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Discussion Starter #1 (Edited)
Upgrading instruments and the old holes are far larger than the new instruments. After filling the old holes with fiberglass and drilling the new/smaller holes, I had templates made to cover the new fiberglass. What material should I use between the StarBoard, gel coat and fiberglass to made them watertight? (templates will be screwed to bulkhead)

 

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Having done this just recently with my hatches and windlass the only way to get a good seal is to mechanically attach the Starboard with screws or bolts.
Any good bedding compound or butyl will work but it will not adhere the Starboard to the gelcoat.
Sand the gelcoat surface and clean the Starboard with alcohol before applying.
 
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I think the OP said they planned to screw them on. I'd go with good butyl. You can even test it to see how it seals.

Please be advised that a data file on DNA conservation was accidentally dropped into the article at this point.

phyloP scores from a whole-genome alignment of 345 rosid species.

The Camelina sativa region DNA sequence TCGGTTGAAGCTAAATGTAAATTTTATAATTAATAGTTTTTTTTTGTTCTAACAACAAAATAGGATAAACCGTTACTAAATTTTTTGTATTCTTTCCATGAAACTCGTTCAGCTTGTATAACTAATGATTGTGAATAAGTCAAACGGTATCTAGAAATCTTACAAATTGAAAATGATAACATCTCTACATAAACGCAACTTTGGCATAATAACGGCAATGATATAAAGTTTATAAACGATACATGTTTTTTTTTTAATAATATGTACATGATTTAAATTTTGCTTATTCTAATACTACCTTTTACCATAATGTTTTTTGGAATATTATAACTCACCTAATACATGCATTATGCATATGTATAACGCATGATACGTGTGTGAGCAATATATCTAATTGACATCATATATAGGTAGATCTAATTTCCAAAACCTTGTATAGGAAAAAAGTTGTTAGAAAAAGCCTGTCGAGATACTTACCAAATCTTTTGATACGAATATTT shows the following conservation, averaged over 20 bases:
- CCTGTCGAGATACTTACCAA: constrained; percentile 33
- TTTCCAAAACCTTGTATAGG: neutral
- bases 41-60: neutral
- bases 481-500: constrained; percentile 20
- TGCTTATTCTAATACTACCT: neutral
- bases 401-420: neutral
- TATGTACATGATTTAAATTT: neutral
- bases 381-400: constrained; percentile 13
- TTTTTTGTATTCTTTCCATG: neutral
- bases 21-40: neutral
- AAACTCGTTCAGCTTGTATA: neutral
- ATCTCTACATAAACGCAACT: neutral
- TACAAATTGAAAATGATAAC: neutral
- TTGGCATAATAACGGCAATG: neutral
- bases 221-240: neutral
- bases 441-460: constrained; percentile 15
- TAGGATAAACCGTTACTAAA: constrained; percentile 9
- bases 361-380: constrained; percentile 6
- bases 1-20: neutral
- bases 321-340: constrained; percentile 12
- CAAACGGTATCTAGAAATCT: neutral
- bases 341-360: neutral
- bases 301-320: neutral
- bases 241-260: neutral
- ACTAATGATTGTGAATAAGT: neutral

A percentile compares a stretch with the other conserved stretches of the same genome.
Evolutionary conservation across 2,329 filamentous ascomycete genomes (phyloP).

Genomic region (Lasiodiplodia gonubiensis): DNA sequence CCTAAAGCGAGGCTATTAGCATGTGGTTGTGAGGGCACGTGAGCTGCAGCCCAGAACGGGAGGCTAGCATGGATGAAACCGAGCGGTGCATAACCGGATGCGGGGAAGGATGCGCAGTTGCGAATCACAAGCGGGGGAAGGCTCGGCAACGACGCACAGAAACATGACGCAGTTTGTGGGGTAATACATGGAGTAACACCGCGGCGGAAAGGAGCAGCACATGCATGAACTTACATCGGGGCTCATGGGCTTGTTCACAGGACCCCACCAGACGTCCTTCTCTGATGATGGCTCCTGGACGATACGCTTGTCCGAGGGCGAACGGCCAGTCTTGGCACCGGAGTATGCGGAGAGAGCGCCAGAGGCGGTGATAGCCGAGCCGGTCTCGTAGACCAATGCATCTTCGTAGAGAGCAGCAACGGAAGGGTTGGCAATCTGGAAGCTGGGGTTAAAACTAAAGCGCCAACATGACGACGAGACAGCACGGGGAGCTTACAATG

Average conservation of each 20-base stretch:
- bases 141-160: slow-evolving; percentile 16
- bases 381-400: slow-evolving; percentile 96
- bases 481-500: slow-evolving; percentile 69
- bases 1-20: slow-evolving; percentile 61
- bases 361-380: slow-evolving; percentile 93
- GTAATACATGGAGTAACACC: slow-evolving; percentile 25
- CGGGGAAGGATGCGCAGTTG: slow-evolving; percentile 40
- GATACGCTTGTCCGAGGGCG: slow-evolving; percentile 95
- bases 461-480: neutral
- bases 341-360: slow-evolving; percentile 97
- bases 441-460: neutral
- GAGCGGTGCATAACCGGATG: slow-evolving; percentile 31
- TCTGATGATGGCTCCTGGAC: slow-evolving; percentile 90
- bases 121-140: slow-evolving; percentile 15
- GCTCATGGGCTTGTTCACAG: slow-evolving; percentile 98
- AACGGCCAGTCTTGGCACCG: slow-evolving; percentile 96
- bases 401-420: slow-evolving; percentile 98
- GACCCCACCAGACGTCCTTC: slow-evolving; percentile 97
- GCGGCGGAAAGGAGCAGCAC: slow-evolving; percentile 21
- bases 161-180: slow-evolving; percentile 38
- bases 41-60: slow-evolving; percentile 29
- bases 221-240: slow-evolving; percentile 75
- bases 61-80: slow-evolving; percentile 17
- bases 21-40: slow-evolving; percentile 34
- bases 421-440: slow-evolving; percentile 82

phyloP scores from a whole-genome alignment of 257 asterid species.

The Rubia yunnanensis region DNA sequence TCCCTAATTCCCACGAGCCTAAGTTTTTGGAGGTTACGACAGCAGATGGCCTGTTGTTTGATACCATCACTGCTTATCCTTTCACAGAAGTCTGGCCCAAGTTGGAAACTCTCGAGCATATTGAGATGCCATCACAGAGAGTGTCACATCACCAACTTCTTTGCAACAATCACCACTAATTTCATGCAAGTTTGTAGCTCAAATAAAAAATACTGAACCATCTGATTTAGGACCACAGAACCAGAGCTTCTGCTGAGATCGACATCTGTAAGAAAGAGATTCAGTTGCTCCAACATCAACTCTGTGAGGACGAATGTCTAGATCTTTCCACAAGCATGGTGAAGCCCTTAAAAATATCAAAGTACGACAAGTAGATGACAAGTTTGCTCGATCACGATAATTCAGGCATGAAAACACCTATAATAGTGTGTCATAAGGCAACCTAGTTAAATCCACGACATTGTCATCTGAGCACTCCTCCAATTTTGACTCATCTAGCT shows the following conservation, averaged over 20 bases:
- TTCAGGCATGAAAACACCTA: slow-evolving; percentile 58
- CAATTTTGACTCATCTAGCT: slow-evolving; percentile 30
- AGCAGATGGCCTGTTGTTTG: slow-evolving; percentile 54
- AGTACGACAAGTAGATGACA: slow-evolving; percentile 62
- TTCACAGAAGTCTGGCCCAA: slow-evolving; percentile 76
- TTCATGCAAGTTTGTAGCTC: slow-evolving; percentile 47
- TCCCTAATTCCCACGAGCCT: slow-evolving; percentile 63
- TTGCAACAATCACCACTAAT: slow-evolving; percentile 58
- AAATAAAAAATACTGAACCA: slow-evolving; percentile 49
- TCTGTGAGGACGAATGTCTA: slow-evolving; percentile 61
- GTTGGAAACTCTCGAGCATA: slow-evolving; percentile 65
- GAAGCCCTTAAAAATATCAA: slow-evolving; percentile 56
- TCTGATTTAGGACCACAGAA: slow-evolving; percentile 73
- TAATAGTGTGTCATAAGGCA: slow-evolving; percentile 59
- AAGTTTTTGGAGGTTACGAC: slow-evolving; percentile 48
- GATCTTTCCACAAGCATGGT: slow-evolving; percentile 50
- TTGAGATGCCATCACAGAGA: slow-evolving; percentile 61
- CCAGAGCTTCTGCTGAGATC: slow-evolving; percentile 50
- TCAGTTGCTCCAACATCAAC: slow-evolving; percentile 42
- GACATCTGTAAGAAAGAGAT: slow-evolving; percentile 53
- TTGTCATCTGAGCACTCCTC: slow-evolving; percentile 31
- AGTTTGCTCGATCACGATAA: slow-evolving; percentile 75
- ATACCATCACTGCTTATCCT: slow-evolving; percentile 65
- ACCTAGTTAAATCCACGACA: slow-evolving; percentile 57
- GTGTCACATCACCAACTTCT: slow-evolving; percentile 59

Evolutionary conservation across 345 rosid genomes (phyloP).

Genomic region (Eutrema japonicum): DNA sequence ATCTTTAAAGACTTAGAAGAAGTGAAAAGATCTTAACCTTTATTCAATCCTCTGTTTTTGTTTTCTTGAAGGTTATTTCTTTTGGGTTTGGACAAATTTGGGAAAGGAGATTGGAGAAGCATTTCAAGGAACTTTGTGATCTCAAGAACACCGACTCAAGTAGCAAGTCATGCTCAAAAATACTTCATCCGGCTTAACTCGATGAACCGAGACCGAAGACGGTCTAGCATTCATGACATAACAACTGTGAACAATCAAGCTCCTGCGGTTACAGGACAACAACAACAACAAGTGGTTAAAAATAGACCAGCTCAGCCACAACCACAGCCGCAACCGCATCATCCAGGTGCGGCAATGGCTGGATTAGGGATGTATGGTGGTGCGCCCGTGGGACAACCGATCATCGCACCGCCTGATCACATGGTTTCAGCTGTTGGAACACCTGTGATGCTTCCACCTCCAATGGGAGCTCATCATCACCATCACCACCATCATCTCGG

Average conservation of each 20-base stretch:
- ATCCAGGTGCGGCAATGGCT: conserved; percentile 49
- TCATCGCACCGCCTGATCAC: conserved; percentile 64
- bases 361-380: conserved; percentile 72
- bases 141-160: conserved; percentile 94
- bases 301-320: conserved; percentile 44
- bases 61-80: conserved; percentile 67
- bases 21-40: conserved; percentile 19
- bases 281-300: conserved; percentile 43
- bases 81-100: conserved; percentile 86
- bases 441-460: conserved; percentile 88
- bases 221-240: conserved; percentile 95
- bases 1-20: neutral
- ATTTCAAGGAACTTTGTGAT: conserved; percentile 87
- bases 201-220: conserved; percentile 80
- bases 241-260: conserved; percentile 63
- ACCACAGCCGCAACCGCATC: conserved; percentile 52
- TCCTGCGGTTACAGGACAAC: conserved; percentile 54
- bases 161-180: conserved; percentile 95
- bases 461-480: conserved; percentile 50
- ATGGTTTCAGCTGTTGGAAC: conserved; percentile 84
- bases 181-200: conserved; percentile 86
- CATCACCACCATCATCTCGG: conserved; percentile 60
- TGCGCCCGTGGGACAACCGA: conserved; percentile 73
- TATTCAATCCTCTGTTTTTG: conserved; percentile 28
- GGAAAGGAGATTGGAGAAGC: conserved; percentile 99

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I would use 4000 or 4200 sealant. butyl is to thick, the starboard is flexable and will warp when the screws are tightened with a thick sealant under it.
 

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I second the suggestion of Sudbury. It's the first sealant I've seen that will stick to Starboard without elaborate preparation of the surface.
 

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Discussion Starter #9
So Sudbury can be applied as a thin coating?

The screws that attach the displays will go through the Starboard into the bulkhead.
 

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Sudbury sealant is similar in consistency to other sealants in tubes. I'd run a good bead just inside the edge of the Starboard, screw it down, then clean up the squeeze out with paper towels and the recommended solvent. I think they suggest mineral spirits, it's on the tube. Work fast. It drys fast.
 

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I've used both butyl (from Mainsail) and 4200... its been only half a season now, and both seem to be quite waterproof. Also both are screwed in as well.

The stuff in white I used 4200, the stuff in black I used butyl.


Just an FYI, black starboard heats up and warps in the sun some, especially the thin stuff. Best to line it up and bed it in warm weather, not cold (I did mine in cold).
 
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